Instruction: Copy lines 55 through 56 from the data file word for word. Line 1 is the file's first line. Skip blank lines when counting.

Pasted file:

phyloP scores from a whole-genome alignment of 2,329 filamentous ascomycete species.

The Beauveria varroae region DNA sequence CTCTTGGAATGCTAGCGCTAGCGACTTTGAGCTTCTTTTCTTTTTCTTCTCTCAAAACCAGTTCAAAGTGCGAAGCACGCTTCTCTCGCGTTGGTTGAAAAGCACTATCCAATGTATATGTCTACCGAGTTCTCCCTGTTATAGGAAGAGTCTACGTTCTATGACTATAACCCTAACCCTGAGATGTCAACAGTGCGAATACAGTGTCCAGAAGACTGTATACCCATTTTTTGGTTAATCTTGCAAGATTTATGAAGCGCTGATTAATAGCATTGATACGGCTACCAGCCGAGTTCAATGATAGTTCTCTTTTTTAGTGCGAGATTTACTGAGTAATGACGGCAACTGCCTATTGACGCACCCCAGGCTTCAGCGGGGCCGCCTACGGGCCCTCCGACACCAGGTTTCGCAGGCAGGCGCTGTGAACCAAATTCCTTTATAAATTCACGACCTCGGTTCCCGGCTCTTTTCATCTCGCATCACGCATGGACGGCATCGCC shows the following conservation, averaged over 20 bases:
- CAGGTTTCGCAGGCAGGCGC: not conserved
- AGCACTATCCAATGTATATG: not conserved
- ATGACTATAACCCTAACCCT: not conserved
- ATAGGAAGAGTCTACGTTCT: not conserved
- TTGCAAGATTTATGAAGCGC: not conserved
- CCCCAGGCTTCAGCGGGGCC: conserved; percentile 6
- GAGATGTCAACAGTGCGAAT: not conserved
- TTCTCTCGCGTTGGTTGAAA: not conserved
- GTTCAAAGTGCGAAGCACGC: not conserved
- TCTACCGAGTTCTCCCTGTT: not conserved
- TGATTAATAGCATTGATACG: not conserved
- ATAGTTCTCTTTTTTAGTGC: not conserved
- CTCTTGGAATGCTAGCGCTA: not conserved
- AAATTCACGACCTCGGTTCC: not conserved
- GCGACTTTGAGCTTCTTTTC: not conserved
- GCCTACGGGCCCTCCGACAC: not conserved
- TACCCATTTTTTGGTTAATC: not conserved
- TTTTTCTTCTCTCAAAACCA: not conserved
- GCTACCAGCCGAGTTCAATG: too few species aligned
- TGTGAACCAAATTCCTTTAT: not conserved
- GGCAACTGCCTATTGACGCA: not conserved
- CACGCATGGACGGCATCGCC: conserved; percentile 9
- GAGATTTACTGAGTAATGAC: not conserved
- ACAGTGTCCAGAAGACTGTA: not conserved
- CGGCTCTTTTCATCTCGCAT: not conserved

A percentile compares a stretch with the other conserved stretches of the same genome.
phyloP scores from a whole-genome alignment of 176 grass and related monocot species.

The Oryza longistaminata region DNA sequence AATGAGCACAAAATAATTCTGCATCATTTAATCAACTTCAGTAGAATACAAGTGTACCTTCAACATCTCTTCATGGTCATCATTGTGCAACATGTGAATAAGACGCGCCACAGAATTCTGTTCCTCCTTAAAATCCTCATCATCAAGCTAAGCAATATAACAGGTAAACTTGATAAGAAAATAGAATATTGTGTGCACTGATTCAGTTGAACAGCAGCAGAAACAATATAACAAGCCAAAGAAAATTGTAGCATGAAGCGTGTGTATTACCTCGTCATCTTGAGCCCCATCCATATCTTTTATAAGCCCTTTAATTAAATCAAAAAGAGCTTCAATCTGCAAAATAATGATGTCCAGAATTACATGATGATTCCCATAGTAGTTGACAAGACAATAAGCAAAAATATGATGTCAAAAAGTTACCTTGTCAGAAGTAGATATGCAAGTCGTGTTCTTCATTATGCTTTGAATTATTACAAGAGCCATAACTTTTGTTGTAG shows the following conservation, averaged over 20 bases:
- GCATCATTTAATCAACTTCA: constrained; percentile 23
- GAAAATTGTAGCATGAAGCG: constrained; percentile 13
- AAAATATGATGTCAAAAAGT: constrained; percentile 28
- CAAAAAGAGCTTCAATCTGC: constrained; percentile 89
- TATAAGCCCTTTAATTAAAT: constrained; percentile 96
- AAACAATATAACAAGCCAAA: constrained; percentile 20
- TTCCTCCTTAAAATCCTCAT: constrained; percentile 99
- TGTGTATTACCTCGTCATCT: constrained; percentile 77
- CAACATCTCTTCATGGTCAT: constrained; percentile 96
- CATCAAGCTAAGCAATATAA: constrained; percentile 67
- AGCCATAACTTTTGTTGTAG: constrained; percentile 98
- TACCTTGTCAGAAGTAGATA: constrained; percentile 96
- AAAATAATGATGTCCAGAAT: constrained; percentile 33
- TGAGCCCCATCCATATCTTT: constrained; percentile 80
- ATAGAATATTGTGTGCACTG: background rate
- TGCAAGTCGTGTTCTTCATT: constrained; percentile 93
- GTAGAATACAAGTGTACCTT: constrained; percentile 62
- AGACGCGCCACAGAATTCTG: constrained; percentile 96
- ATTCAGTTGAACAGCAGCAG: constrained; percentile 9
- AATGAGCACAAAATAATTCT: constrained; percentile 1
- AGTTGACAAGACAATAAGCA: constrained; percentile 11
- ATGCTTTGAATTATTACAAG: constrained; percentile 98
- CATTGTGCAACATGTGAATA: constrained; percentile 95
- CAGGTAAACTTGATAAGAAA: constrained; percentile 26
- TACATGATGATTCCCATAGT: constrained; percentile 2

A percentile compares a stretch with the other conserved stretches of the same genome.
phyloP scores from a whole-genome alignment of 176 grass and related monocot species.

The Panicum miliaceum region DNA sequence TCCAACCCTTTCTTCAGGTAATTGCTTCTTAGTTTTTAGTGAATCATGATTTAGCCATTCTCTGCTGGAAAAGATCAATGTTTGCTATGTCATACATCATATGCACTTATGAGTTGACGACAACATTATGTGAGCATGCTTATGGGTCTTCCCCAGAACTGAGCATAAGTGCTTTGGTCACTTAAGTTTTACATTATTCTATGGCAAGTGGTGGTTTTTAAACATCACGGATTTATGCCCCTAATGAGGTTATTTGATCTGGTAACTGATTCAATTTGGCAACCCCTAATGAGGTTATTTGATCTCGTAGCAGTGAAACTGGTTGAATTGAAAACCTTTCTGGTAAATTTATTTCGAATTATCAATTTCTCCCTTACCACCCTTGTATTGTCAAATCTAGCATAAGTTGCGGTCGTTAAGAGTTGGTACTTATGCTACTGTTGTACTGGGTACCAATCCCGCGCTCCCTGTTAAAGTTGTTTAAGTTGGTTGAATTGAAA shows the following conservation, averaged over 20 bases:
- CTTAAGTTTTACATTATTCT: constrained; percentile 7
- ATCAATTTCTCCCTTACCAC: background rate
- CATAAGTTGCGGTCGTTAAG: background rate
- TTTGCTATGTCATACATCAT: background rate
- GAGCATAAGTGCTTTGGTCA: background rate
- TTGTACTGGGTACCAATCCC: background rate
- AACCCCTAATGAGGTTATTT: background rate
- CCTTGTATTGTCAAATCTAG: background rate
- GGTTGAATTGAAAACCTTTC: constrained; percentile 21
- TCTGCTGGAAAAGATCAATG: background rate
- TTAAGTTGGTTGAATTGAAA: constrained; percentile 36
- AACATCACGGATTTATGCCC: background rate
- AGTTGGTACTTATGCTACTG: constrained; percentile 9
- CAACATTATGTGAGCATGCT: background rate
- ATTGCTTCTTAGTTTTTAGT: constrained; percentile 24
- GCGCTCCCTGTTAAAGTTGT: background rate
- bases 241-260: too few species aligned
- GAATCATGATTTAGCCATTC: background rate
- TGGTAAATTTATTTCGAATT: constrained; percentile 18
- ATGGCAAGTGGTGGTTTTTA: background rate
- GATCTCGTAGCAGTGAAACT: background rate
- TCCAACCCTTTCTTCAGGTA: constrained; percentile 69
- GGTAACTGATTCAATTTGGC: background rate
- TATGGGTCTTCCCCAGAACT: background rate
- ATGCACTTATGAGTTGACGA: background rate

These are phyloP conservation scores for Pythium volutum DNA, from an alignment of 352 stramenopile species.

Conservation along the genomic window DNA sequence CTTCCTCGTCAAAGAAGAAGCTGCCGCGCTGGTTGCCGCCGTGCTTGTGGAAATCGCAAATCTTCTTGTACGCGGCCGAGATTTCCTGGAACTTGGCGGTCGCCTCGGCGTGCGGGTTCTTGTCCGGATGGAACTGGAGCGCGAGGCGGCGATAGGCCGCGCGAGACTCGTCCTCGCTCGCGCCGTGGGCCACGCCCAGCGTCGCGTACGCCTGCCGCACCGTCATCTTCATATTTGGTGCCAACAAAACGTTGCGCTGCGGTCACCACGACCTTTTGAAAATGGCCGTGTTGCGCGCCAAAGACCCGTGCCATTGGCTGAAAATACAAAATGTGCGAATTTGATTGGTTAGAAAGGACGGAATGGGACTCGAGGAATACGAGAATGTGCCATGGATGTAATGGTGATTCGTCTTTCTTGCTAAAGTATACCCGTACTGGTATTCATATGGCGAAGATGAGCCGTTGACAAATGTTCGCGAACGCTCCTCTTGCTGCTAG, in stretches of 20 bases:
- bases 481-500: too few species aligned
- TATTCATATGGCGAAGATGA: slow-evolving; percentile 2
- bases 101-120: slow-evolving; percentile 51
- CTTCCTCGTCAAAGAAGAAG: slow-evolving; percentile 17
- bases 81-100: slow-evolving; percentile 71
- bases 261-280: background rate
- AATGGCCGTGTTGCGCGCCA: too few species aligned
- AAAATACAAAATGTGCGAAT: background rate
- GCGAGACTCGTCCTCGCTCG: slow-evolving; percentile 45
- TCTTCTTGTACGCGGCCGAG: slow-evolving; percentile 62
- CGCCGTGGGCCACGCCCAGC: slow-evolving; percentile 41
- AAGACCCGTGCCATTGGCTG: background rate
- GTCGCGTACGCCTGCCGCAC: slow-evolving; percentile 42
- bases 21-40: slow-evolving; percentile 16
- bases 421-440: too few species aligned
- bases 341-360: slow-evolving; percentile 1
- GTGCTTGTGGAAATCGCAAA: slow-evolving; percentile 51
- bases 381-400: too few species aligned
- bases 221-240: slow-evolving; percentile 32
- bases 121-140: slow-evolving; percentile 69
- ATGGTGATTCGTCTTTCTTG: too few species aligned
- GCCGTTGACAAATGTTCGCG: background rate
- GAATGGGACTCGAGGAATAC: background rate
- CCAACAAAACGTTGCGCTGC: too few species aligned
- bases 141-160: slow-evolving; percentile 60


- TACATGATGATTCCCATAGT: constrained; percentile 2

A percentile compares a stretch with the other conserved stretches of the same genome.